climbingpixie on 01 Nov 2012
In reply to SARS:

If she's concerned about the weeing thing I can recommend buffalo salopettes - mine have a crotch zip running from front to back meaning I can stop for a wee without taking any clothing off!
KiwiPrincess - on 01 Nov 2012
In reply to pebbles:
Well generalising of course, but apparently it's common to warm up slower and certainly with me personally.

Pummelzacken: No excuses..I'm out there. I Just had to adapt a system to be warm and happy that differs from the people I learnt from.

Milesy: I find "don't look this way for a minute, I'm going to pee" solves the problem

Climbing Pixie: I had those. May it's be the small market here but couldn't buy thermal leggings with a corresponding Access.

Chick-on-a-Rope - on 02 Nov 2012
In reply to SARS: Like your friend I am a small build. I did my first winter session seven years ago and nearly gave up until a guide I met in the Alps who told me to change my boots. Mine were too heavy for me. A quick trip into a shop in Chamonix and the problem was sorted. And I'm still enjoying my winter and alpine mountaineering thanks to his advance. Top man Neil Johnson.
UKC Forums - on 02 Nov 2012
This thread was started in the ROCKTALK forum and has now been moved.
Please could you try and post in the correct forum, it makes life easier for both users and moderators.

Winter Climbing - From Scottish gullies to Rjukan ice falls, this is the forum to discuss everything involved with winter climbing. Conditions, what's in and what's not, avalanche risk, recommended routes plus accounts of your exploits.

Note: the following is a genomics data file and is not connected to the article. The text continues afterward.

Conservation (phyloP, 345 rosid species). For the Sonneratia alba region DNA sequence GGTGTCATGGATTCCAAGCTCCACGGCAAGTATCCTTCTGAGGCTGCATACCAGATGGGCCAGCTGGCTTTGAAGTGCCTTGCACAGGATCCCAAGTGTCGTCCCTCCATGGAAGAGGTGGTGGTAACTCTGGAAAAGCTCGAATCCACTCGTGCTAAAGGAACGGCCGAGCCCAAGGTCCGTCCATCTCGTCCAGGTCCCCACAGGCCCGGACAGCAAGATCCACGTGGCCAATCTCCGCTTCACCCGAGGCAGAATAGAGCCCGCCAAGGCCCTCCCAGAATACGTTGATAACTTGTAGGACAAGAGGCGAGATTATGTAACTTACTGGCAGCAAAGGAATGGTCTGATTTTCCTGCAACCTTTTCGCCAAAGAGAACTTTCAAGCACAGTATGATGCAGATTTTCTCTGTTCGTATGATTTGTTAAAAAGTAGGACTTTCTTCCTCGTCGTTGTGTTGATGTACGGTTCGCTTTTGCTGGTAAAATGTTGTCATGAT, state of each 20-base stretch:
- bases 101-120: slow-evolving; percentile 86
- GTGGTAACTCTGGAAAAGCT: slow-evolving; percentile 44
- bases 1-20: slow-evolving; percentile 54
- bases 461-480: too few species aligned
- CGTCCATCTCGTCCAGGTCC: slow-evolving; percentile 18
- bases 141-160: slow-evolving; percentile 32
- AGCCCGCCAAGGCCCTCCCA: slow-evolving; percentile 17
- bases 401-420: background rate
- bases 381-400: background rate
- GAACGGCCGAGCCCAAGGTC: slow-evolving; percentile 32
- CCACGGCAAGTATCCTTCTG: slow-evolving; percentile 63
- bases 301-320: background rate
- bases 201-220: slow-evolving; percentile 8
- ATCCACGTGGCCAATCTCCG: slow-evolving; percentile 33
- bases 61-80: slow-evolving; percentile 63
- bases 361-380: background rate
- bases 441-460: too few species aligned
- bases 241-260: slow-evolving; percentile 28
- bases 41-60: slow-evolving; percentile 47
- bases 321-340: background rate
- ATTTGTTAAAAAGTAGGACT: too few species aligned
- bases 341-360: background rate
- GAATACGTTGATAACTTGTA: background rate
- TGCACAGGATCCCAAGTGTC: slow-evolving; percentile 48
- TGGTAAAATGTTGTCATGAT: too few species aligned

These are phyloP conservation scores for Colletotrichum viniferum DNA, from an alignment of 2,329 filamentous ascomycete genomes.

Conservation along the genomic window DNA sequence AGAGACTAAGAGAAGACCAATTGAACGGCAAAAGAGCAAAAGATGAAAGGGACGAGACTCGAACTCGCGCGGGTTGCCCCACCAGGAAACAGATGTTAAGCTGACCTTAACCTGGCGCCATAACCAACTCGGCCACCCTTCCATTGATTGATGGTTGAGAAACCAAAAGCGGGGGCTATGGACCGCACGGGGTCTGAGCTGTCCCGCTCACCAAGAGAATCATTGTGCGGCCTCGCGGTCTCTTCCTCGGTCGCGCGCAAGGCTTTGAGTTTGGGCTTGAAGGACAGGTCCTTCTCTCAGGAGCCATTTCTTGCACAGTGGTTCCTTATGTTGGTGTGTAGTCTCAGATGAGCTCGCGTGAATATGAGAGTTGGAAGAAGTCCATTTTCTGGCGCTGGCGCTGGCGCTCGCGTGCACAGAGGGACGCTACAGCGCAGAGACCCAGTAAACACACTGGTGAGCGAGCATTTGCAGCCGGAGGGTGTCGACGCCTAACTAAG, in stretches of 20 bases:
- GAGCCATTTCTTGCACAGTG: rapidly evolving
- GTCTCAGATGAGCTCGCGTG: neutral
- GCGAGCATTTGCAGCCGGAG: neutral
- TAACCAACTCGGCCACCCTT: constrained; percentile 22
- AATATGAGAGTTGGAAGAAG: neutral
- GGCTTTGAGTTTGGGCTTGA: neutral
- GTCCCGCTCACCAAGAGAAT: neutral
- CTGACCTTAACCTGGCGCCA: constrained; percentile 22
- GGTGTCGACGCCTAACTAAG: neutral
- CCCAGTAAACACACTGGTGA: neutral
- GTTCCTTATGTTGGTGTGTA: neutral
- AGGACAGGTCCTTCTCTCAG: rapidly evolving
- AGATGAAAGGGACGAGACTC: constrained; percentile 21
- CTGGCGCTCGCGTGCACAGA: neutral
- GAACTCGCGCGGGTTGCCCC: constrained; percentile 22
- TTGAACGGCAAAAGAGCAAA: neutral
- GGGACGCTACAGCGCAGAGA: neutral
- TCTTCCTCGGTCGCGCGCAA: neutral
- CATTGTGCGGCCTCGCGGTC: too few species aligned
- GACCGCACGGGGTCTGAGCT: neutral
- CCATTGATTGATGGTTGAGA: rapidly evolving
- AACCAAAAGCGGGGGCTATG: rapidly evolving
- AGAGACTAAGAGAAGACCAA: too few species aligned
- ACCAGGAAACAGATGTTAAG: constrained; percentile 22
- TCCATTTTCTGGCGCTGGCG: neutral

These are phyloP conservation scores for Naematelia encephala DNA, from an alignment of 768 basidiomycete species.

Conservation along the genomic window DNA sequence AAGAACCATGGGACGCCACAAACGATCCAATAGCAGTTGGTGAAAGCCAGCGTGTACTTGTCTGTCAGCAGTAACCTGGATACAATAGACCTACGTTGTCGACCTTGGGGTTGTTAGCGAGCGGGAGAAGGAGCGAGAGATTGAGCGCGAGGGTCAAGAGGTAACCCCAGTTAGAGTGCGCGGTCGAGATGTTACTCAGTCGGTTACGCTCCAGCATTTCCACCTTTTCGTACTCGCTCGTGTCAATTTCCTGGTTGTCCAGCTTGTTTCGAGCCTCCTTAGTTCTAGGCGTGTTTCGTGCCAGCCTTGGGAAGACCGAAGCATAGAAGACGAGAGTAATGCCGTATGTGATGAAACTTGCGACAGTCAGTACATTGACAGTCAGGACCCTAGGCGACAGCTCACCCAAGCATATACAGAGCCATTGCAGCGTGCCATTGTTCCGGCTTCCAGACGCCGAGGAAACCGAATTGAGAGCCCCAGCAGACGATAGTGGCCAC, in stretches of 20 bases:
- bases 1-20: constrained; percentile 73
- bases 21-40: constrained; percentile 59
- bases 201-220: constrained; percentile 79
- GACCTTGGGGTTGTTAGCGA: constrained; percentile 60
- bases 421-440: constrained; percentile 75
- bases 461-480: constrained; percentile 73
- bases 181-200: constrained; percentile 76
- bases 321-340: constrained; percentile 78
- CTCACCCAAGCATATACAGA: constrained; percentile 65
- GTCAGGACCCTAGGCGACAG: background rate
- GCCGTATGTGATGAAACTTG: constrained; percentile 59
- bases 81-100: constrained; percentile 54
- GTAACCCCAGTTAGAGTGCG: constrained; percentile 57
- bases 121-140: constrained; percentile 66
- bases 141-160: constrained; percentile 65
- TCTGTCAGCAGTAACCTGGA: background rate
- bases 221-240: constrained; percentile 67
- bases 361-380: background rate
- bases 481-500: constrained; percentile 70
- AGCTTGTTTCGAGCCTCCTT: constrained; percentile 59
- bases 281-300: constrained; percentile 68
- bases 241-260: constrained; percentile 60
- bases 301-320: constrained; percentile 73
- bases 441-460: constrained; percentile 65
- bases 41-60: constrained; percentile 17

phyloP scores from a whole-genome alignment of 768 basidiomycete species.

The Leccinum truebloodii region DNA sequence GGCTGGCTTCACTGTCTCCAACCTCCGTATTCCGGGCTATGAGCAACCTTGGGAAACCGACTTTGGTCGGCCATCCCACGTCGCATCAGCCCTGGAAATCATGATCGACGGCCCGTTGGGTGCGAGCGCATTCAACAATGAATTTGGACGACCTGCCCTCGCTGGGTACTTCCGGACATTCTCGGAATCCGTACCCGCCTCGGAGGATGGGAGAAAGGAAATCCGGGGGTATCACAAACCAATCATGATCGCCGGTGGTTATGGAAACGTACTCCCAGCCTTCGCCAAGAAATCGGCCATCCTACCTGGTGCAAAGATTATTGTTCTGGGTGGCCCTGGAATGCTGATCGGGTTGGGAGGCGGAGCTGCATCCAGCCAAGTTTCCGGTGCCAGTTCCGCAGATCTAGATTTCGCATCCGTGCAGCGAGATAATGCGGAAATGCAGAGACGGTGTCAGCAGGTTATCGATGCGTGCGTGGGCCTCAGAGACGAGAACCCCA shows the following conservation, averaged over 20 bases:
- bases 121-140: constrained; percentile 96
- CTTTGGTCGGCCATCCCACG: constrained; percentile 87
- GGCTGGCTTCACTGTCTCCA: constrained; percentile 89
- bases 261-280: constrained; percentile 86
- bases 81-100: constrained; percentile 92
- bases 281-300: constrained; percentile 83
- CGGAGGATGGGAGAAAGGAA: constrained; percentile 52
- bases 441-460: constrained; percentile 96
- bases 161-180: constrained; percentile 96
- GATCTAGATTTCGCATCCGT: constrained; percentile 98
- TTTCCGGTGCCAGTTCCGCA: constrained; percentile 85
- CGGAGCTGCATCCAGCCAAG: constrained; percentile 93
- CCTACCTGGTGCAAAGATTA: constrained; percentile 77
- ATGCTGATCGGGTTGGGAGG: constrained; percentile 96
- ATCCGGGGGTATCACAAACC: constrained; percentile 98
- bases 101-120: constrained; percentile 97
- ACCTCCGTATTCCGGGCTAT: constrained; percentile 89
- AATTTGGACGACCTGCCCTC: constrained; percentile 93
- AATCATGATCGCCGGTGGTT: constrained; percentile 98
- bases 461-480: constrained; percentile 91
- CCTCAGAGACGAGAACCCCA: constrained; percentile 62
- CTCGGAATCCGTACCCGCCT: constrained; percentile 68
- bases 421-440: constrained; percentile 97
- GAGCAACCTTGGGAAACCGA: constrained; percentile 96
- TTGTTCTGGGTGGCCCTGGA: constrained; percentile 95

More Forum descriptions -
kirsten on 02 Nov 2012
In reply to Chick-on-a-Rope: I don't really find any more practical issues than with summer climbing. But with minimal experience, I want to be out with someone that knows what they are doing.
dek - on 02 Nov 2012
In reply to SARS:
iksander on 02 Nov 2012
Captain Solo on 02 Nov 2012
In reply to Emma Armstrong:
> (In reply to SARS) Women have no more issues when winter climbing (or mountaineering in general) than men do. Of course men are physically more strong than women, this just means that we use different techniques on routes.

I would second that, although I am a bloke I have always been pretty weedy.
I have found that if I use the right techniques (using leg muscles as much as possible and balance) I can avoid a lot of strenuous arm moves on routes up to and including grade IV.
I must add I prefer traditional routes (neve and ice) as opposed to the more technically demanding and physical modern mixed (powder on rock).
Just start on the grade Is and IIs and work your way up.
Roberttaylor - on 02 Nov 2012
In reply to SARS: I know a roughly equal number of male and female climbers. While the guys almost all climb in winter the girls tend to stick to walking then. A few of them do winter climb but the majority seem put off it, which is a shame. Not even sure why.